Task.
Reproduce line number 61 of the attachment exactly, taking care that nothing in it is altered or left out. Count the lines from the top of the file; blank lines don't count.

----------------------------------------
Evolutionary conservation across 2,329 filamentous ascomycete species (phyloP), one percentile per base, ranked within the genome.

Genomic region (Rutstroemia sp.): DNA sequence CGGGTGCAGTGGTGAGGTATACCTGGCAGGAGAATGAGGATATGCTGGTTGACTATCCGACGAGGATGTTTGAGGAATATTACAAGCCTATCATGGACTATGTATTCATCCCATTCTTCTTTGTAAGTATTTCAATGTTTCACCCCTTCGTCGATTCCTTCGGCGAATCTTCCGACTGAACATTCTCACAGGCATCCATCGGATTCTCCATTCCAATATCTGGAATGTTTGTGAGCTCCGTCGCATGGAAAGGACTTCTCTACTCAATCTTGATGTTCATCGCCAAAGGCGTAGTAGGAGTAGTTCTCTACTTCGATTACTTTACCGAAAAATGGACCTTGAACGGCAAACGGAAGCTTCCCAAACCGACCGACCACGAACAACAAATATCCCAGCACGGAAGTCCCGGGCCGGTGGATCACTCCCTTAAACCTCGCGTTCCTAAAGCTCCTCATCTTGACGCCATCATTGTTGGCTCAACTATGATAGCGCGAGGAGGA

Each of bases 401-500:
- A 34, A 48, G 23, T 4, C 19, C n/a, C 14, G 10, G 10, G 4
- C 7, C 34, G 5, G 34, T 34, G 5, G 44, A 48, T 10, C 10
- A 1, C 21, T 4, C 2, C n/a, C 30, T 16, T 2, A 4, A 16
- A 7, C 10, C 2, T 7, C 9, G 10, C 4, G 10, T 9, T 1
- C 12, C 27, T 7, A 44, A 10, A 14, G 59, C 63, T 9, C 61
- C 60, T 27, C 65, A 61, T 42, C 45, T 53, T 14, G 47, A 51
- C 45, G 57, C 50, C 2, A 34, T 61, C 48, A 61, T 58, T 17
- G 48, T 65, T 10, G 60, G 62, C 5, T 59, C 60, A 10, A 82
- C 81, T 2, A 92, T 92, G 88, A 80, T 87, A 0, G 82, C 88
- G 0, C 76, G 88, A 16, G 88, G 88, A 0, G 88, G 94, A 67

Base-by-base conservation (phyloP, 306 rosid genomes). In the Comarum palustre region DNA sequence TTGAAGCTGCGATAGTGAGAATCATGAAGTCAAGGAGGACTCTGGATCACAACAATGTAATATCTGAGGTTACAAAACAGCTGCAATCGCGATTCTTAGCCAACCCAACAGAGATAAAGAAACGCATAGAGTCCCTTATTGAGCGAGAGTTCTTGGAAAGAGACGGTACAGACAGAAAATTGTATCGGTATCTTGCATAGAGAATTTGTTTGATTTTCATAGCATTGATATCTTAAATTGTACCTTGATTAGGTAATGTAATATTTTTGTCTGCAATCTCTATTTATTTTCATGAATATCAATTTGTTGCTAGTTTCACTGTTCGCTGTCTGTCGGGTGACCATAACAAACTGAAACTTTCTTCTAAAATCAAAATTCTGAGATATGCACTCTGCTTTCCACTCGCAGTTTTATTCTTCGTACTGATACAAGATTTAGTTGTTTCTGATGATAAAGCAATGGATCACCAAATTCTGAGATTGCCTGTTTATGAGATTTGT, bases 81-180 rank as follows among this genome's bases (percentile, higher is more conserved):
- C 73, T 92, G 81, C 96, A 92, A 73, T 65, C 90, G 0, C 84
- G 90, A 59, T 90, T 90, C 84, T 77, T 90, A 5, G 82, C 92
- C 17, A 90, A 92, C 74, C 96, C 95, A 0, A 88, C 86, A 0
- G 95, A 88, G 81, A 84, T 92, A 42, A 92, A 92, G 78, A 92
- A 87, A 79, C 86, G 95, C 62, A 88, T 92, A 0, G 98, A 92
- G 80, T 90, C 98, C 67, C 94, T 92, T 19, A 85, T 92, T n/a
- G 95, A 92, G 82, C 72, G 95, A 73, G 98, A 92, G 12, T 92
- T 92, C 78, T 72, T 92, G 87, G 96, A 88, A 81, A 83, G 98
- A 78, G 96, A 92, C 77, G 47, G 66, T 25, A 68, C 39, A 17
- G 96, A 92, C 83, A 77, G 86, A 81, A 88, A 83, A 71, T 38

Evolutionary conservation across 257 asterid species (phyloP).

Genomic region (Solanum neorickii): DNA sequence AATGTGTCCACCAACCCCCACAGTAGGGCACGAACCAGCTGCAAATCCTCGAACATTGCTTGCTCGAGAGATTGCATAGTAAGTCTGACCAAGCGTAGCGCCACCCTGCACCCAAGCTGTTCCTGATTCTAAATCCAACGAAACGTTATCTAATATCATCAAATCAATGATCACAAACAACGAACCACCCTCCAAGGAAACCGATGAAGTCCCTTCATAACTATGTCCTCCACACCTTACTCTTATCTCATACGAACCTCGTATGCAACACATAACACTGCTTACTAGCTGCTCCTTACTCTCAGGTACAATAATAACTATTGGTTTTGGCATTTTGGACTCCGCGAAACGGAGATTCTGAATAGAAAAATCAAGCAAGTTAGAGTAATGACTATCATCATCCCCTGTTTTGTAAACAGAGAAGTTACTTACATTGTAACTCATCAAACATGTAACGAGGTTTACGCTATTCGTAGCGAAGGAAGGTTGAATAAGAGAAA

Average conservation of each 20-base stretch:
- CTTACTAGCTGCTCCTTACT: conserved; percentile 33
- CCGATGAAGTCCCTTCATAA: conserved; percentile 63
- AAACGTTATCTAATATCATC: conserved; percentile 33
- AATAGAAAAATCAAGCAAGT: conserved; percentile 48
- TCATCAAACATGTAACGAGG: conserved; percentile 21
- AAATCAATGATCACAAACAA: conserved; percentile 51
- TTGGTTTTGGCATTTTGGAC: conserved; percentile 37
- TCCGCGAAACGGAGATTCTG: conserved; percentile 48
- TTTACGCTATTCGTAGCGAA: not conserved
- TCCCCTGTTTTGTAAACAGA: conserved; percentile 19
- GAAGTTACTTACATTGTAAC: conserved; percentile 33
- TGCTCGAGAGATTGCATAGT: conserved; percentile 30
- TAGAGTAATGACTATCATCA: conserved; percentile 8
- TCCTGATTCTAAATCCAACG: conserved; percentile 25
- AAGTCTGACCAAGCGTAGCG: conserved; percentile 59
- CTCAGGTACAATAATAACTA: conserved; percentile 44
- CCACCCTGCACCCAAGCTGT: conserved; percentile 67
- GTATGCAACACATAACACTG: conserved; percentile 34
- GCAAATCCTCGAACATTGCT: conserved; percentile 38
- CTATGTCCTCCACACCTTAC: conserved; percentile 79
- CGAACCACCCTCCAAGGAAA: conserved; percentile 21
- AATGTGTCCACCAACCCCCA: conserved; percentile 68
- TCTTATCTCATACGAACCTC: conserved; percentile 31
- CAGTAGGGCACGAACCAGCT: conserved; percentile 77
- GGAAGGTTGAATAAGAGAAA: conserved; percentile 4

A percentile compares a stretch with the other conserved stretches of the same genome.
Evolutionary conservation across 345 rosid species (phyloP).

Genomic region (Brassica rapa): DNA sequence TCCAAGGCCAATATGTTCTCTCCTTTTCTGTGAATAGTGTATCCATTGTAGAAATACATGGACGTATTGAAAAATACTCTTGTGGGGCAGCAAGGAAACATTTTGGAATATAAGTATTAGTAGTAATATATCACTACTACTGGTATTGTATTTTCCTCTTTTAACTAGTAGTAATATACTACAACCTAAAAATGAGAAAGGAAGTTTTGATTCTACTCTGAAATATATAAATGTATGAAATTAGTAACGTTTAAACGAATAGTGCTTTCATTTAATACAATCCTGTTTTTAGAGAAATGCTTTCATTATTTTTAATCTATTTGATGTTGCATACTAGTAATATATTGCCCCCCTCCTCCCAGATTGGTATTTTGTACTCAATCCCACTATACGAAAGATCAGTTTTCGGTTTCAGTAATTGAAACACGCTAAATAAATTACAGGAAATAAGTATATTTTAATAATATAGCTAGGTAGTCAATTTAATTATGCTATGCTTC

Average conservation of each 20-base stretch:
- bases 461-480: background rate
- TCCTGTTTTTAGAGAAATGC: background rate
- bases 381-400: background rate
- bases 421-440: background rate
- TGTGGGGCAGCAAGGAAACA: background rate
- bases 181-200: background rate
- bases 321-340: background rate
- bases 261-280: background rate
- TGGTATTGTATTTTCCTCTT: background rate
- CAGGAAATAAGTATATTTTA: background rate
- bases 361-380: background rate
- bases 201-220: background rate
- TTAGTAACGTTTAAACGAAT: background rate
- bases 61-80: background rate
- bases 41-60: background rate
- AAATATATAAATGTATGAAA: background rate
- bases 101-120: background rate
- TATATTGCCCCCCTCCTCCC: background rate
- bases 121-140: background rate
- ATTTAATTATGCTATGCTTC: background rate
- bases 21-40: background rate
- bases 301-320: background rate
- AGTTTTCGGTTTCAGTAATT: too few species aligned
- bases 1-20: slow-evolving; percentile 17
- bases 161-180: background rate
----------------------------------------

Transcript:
- TGTGGGGCAGCAAGGAAACA: background rate